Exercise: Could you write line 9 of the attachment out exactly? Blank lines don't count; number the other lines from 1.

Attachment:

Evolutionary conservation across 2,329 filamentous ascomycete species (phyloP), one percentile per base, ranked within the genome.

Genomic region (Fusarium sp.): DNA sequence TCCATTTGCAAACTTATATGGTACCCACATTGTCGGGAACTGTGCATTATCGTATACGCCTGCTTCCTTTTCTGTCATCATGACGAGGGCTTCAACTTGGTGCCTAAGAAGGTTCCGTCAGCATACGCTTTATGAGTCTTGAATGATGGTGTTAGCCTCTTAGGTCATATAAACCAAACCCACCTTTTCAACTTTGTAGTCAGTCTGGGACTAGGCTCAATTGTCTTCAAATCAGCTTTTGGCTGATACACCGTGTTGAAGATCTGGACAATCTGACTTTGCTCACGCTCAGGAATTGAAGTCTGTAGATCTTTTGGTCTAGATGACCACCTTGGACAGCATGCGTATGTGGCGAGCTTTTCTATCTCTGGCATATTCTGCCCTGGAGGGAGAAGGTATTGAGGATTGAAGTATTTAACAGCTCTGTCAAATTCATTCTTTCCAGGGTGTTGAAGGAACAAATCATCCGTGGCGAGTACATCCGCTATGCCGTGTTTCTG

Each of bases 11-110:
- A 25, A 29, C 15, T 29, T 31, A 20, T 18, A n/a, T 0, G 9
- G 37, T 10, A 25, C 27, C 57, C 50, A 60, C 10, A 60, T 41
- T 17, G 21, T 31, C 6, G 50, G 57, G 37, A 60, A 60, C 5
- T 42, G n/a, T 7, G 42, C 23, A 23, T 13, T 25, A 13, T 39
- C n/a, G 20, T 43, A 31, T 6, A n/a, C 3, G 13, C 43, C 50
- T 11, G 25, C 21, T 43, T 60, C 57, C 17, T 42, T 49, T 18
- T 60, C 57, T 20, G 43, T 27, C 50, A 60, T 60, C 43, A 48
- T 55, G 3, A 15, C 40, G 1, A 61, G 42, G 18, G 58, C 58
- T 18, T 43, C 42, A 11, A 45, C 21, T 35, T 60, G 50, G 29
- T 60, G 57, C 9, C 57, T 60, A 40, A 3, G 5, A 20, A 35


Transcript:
- T 11, G 25, C 21, T 43, T 60, C 57, C 17, T 42, T 49, T 18